Salts of Ammonia

Specification Point 5.23C:
  • Describe how ammonia reacts with nitric acid to produce a salt that is used as a fertiliser.
  • Ammonia is one of the main raw materials in fertiliser production.
  • Ammonium salts are used as fertilisers and can be produced on reaction of ammonia with acid.
  • The salt produced depends on the acid chosen.
  • Ammonium nitrate, a fertiliser and one of the most important ammonium salts is made by reacting ammonia with nitric acid:

NH3 + HNO3 → NH4NO3

Ammonium Sulfate

Specification Point 5.24C:
  • Describe and compare:
    a) the laboratory preparation of ammonium sulfate from ammonia solution and dilute sulfuric acid on a small scale
    b) the industrial production of ammonium sulfate, used as a fertiliser, in which several stages are required to produce ammonia and sulfuric acid from their raw materials and the production is carried out on a much larger scale (details of the industrial production of sulfuric acid are not required)
  • Ammonium sulfate is another fertiliser which is commonly used in alkaline soils as it forms slightly acidic solutions in soil water, caused by the ammonium ion, NH4+.
  • It is prepared on large scale industrial proportions but can also be prepared in the laboratory.
  • In the laboratory it is prepared by titrating ammonia with sulfuric acid:

2NH3 + H2SO4 → (NH4)2SO4

  • The titration method is used since both reactants are soluble.

Preparation of Ammonium Sulfate in the Laboratory


  • To prepare ammonium sulfate by titration:

2NH3 + H2SO4 → (NH4)2SO4


  • Dilute ammonia solution, dilute solution of sulfuric acid, methyl orange indicator
  • Clamp and stand, burette and volumetric pipette, conical flask, white tile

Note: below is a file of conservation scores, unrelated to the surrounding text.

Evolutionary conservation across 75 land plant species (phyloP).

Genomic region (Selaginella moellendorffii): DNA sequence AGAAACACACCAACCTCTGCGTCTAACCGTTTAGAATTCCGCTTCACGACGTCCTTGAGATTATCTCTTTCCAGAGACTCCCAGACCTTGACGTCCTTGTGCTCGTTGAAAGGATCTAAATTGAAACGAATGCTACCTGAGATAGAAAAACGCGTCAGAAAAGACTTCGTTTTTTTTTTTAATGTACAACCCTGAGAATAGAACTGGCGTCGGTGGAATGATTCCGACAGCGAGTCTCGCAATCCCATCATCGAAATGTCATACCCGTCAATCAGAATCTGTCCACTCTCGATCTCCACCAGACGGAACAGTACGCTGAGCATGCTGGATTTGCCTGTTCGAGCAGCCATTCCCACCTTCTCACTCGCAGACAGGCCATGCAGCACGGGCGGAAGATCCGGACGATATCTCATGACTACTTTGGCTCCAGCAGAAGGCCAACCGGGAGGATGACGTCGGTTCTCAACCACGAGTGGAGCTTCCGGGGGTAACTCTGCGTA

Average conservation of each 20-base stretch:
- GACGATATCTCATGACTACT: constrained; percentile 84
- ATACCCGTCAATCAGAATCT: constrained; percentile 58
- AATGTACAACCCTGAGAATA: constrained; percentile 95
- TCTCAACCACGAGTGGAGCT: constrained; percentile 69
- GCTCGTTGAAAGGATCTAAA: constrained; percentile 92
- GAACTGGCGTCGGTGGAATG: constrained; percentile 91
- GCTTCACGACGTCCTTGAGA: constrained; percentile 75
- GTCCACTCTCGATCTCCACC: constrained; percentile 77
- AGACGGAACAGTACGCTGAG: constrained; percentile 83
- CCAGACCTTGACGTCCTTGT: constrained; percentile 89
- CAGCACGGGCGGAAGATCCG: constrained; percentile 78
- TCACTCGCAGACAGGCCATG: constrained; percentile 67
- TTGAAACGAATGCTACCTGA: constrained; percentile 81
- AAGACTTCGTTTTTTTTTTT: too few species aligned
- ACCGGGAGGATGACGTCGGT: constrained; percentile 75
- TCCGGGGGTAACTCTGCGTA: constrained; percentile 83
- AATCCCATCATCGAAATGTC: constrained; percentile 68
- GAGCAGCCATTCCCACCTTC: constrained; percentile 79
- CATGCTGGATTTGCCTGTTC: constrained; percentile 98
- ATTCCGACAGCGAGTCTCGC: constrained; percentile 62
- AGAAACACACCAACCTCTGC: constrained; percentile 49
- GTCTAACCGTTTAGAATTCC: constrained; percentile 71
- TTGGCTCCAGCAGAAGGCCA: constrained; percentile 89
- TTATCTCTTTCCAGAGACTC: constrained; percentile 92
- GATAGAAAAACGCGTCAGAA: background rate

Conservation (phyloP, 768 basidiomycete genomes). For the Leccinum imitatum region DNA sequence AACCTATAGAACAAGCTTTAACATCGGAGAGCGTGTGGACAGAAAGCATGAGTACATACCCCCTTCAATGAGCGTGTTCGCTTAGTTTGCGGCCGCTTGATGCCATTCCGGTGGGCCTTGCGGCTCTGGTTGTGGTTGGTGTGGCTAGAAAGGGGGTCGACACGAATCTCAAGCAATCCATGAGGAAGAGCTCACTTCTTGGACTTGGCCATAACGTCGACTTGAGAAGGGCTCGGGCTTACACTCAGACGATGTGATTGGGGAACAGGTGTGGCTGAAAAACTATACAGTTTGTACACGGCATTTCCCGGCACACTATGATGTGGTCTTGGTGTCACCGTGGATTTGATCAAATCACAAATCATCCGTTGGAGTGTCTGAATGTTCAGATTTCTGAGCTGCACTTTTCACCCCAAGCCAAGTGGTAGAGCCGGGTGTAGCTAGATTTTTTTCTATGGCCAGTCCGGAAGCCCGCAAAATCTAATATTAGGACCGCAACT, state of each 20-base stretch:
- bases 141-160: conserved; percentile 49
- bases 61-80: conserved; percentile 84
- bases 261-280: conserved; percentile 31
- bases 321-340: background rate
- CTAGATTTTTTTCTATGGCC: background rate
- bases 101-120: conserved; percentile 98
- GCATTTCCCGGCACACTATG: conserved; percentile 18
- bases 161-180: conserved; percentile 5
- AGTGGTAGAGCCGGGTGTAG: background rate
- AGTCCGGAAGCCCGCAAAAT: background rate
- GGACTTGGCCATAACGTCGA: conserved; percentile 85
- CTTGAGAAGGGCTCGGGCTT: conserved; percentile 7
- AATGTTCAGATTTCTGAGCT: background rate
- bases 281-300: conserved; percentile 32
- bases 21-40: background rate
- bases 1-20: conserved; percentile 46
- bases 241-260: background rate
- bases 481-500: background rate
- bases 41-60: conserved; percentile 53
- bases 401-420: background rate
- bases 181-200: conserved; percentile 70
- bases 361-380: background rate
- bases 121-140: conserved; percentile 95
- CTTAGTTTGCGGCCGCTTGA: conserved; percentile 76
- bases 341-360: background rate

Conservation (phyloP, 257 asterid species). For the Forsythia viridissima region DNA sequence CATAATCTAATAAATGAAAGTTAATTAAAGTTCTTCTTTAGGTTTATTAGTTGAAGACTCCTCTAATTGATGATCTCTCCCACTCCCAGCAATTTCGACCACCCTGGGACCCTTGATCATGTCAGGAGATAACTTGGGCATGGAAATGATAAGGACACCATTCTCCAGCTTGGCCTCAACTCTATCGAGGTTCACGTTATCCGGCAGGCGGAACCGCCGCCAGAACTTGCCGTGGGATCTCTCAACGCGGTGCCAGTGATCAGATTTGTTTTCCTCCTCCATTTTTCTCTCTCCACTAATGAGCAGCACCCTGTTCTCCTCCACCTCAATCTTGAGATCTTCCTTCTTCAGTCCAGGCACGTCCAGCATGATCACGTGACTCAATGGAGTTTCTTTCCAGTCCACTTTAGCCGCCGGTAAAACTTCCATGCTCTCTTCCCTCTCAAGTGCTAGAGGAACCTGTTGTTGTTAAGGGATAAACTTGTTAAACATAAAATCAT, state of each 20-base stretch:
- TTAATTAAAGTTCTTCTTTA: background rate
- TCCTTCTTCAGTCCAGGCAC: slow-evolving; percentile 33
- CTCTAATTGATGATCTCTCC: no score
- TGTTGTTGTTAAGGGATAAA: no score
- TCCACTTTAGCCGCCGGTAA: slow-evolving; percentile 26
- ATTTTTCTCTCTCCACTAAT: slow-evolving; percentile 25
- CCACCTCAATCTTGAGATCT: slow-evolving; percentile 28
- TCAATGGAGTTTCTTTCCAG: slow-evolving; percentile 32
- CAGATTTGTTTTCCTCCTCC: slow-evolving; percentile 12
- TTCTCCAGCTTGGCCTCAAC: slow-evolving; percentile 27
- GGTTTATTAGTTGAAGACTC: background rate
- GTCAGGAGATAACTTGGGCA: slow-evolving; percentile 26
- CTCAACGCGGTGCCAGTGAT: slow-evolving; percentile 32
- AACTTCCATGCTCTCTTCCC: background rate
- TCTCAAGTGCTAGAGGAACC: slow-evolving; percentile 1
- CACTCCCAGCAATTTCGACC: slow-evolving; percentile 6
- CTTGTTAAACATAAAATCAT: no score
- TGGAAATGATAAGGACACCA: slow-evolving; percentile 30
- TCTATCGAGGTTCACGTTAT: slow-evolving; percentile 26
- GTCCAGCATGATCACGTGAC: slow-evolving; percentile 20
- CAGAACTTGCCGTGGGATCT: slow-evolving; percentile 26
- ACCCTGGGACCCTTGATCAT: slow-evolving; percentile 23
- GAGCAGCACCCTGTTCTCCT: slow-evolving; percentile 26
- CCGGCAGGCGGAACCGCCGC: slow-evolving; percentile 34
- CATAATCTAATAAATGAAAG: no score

Acid-Alkali Titration setup, Edexcel GCSE Chemistry

Experimental set-up for a titration


  • Add an exact volume of ammonia to the conical flask and place on the white tile.
  • Add a few drops of indicator and swirl, it should turn yellow.
  • Add the acid to the flask solution drop by drop, swirling the flask in between.
  • Continue until the colour turns red sharply and record the titre.
  • Repeat by adding exactly the same amount of acid but this time without the indicator which is an impurity.
  • Pour the reaction mixture in an evaporating dish and gently heat in a water bath to remove some of the water.
  • Stop heating when the volume has been reduced to roughly one third of its volume.
  • Leave in a dry place so the remaining water evaporates, allowing crystallisation to occur.
  • This may take a few days depending on ambient conditions.

Analysis of results:

  • After a few days ammonium sulfate crystals should appear.
  • Filter to remove any remaining water.

Industrial Preparation

  • The industrial preparation of ammonium sulfate is a large scale operation consisting of several stages.
  • The raw materials are ammonia and sulfuric acid which must first be either produced or purchased.
  • Often they are produced on-site which is more economical than buying them.
  • Ammonia is prepared by the Haber process and sulfuric acid by the Contact process.
  • Both processes require their own supplies of raw materials, energy and equipment.
  • The most common industrial process of manufacturing ammonium sulfate involves filling a large reactor chamber with ammonia gas.
  • Sulfuric acid is sprayed into the chamber from above and ammonium sulfate powder is produced.
  • Another method involves pumping a mixture of ammonia gas and steam in a reactor which contains some sulfuric acid and a concentrated solution of ammonium sulfate. 
  • The reaction is carried out at 60ºC anc concentrated sulfuric is added gradually.

Ammonium Sulfate Production, Edexcel GCSE Chemistry

Diagram showing the multiple steps in the industrial production of ammonium sulfate

Comparing Methods

Production methods table, Edexcel GCSE Chemistry

Edexcel GCSE Chemistry Notes

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Morgan Curtin Chemistry

Author: Morgan

Morgan’s passion for the Periodic Table begun on his 10th birthday when he received his first Chemistry set. After studying the subject at university he went on to become a fully fledged Chemistry teacher, and now works in an international school in Madrid! In his spare time he helps create our fantastic resources to help you ace your exams.